As i have SCSI (via the PPC card) I thought I might as well go for a SCSI model, but I can tell you that they are far and few between these days! I could have gone for one of the Epson models but even they are getting harder to find because most models that I did see in the shops tended to be USB models, and as I didn’t have the biggest budget in the world, I thought a good choice would be the one of the Mustek models that are available.

After searching on the internet for various models without much success, I located eventually one very close to home (in an Amiga sense) at Eyetech, they had a SCSI scanner bundle Mustek Paragon 600 CD II, ScanQuix 5 and SCSI cable for£139, which when you think about it, this is not too bad for value as ScanQuix 5 weighs in at £55 and SCSI cables are expensive (say £15) that makes the scanner itself work out at about £70.

So after phoning Eyetech (who were very helpful by the way) I decided to go for this package and after they

Product Information

Developer: Mustek Distributor: Eyetech

Tel: +44 (0)1642 713185 WWW: www.mustek.com www.eyetech.co.uk Price: £139.95 w/ScanQuix 5

Physically the scanner is pretty much the same as most models (pre USB) that I have seen with a footprint of approximately 40cm by 29cm (roughly the size of A4 plus a 5cm border all the way round) and a height of 9.5cm, with a lid that hinges from the back but also sports “posts” that rise if a thick object (such as a book) is placed on the scanner enabling the user to still close the lid.... neat! On the underside of the lid is a flat white sheet of stiff card which acts as the background to any scanned image. There is an on/off switch on the side and a SCSI ID selector on the back next to the two SCSI ports, one is a 25 way 'D' type, the other a 50 way high density type so that you have options of connection type. The only other noticeable feature is a carriage lock which er weil ...locks the carriage for times when you need to transport it, ask at SEAL what happens when you forget and leave it in the locked position!

The Techie Bit

The specifications of the model are pretty average but certainly up to the job of anything my wife or I would be using it for, but just to get technical I can bore you with the details. The scanner is a single pass model with an optical (true) resolution of 300 (H) x 600 (V) dpi (dots

per inch) which rises to 4800 x 4800 dpi through software interpolation and can scan a maximum area of 216mm x 292mm. Looking through the manual it has four scan modes and they are True colour (24 bit), Greyscale (8 bit),

Halftone (1 bit 2 levels?) and Text/Lineart (1 bit 2 levels?).

The light source is a cold cathode (single white light) lamp and is therefore quite good at scanning three dimensional objects such as a bunch of keys (ask Rob to explain this one)!

Scan Something For Pete’s Sake!

In operation the scanner seems to work very well and is so incredibly quiet, but I have noted that it seems quite slow compared to other models that I have seen in use, suppose you can’t have everything can you?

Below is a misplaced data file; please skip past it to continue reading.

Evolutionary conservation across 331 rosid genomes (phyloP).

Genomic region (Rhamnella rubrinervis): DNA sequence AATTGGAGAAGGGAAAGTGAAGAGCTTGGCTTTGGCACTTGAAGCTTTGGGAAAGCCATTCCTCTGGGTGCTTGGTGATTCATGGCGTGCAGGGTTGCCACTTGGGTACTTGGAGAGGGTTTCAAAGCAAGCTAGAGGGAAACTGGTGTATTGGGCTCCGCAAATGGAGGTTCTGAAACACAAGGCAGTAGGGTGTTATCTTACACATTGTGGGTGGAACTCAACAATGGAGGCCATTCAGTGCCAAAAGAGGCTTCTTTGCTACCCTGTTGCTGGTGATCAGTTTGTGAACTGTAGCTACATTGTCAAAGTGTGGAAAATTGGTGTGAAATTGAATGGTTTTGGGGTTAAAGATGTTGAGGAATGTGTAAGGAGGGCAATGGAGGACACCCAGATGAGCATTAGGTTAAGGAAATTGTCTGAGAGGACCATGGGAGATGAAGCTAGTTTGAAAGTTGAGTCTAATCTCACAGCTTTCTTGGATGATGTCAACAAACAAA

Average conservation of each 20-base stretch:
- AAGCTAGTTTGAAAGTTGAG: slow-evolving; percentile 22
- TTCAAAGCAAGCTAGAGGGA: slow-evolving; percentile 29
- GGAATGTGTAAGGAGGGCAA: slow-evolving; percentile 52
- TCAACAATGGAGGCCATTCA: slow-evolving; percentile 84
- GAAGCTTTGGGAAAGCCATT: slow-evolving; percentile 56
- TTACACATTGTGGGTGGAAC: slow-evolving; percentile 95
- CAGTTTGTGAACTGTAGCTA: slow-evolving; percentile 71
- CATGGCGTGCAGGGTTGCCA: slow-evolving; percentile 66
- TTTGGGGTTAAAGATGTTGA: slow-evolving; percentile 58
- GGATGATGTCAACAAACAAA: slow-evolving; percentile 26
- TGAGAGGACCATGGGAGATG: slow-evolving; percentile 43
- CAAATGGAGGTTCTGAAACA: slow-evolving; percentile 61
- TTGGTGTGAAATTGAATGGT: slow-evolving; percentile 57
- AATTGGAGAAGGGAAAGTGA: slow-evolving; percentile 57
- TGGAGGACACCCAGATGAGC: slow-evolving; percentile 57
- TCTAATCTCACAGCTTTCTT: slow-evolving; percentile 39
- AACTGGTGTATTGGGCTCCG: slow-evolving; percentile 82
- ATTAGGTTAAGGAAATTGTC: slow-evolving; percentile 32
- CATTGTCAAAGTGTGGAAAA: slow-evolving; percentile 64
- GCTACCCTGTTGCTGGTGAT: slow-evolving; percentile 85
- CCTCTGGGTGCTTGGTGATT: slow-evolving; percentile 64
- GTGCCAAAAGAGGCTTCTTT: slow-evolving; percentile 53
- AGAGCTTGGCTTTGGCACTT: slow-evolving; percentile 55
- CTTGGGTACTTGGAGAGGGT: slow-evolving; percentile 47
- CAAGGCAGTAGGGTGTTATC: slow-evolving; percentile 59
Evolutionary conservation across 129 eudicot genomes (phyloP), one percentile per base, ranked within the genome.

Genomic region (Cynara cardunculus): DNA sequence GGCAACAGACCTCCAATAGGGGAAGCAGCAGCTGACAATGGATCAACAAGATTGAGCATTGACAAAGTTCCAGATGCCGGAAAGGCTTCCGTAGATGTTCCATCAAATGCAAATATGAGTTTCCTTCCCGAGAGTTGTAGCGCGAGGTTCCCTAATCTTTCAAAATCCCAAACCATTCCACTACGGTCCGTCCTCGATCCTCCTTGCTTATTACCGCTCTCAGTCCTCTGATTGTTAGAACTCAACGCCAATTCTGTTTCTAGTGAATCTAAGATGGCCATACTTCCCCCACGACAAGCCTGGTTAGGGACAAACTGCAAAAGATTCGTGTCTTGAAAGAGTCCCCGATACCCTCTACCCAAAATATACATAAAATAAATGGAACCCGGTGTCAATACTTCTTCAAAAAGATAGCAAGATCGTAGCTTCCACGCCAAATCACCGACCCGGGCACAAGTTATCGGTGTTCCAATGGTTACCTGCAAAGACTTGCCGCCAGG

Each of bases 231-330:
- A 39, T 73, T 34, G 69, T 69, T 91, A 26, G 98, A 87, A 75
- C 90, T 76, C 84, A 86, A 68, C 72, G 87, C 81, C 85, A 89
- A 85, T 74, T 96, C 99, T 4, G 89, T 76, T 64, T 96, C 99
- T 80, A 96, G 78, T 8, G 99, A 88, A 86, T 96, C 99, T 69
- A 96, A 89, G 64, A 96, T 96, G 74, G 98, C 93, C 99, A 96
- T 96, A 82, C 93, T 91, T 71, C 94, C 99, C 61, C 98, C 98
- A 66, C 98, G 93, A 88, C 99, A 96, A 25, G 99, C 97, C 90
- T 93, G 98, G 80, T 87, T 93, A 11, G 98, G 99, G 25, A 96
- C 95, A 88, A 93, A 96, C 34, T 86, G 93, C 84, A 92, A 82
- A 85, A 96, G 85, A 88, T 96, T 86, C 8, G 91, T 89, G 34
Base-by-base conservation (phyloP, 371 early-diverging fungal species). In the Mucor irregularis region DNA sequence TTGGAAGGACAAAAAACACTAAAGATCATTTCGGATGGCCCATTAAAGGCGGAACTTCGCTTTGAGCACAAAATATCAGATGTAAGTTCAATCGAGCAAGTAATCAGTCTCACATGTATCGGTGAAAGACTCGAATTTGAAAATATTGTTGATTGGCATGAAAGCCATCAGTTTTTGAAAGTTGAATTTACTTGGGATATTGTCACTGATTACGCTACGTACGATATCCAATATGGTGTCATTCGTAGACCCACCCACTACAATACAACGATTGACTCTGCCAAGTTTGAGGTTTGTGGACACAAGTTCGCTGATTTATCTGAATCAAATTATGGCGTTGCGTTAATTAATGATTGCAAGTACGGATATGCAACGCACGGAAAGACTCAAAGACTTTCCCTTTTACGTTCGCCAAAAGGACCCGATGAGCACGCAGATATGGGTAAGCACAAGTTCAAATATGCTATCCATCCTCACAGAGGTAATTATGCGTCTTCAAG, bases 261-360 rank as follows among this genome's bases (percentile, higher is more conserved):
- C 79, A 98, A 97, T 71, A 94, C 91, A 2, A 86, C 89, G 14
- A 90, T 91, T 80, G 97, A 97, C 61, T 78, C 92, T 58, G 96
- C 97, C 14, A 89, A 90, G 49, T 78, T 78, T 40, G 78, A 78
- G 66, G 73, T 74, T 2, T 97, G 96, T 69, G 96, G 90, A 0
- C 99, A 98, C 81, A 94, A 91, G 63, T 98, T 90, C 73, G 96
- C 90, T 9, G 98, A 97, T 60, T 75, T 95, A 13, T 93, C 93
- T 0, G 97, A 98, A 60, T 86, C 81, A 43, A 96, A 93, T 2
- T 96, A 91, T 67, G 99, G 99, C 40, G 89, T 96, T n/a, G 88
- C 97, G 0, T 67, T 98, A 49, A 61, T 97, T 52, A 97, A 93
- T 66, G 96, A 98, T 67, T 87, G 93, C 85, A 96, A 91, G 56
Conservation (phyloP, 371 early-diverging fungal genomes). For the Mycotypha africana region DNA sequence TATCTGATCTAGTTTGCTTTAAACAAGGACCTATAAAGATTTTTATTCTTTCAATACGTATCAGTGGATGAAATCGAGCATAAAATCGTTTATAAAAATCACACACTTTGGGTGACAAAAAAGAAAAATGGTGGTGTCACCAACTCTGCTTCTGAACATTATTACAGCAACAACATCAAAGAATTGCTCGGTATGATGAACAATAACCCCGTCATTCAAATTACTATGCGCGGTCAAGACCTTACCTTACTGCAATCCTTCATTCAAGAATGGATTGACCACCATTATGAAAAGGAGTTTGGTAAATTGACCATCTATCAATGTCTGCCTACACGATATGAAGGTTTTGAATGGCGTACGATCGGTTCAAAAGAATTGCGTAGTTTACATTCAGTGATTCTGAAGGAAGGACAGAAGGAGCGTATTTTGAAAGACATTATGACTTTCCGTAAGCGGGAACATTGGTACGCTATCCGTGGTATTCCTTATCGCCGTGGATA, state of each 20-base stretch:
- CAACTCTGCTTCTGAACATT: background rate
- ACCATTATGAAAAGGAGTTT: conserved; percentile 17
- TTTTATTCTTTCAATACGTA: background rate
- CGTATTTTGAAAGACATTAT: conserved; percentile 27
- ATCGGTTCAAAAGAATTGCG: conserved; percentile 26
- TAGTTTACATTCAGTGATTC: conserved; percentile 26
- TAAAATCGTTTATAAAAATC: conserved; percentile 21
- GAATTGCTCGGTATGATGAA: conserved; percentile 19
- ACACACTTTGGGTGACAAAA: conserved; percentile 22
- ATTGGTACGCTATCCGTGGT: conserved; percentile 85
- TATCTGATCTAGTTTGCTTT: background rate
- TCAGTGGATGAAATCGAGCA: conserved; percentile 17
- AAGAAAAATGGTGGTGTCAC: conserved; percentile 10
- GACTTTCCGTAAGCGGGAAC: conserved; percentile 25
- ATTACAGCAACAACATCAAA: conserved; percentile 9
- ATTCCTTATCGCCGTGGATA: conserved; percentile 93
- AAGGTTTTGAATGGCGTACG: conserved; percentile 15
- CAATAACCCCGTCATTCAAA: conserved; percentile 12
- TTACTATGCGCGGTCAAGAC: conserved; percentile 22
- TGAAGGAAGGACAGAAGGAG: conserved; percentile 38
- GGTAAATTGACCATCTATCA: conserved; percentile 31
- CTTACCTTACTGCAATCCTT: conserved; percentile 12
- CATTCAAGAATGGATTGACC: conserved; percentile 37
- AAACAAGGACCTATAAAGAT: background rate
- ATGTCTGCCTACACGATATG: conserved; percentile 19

I have used the scanner in conjunction with various scanning software packages including ScanQuix 5, Betascan and fxSCAN 3 and it worked fine with all of them no problem and the result scan in all cases was acceptable with only some minor dithered look to some of the blues in a few scans, but since I have calibrated using ICS and things look all OK now. One feature that I have noticed is that after several minutes of non-use the scanner lamp switches itself off which I guess is to prolong it’s life, this may happen on all scanners but I thought I would mention it out of interest.

I have scanned various types of subjects from plain text (1 Bit) to 3D objects such as bunches of keys and I can tell you I am quite happy with the results i have got to date.

In conclusion I think this is a pretty good scanner which does a good job and is quite good value for money, so I would not hesitate to recommend it, but is you need the higher resolutions to scan at (which I don't) then maybe you would be better off with one of the latest Epson or HP models.

ScanQuix 5

ScanQuix is one of the few commercial Amiga scanner driver packages available (the brand newfxSCAN and ImageFX, although scanning isn't its main use, are the only others). The package is supplied on CD-ROM and includes an extensive on-line manual in HTML format. ScanQuix is a very modular package, it has separate programs to handle different scanning functions and drivers for a range of different scanners. With version 5 all the scanner drivers are supplied on the CD, unlike version 4 where you had to buy a specific version for your scanner. After installation, which uses the standard installer, the first job is to set up your scanner in the ScannerPrefs program. Here you first select the scanner driver (various Artec, Canon, Mustek, Epson and UMax models are supported) you wish to use, then a window opens allowing you to configure that driver. For example with the Epson driver this configuration consists of selecting the interface (parallel, SCSI or serial), and the options for that interface type e.g. SCSI device name and unit number for SCSI. Other drivers have different options depending on the interfaces supported. You can install several scanners at once (greedy!) and pick which one you want to use by default in the various ScanQuix programs.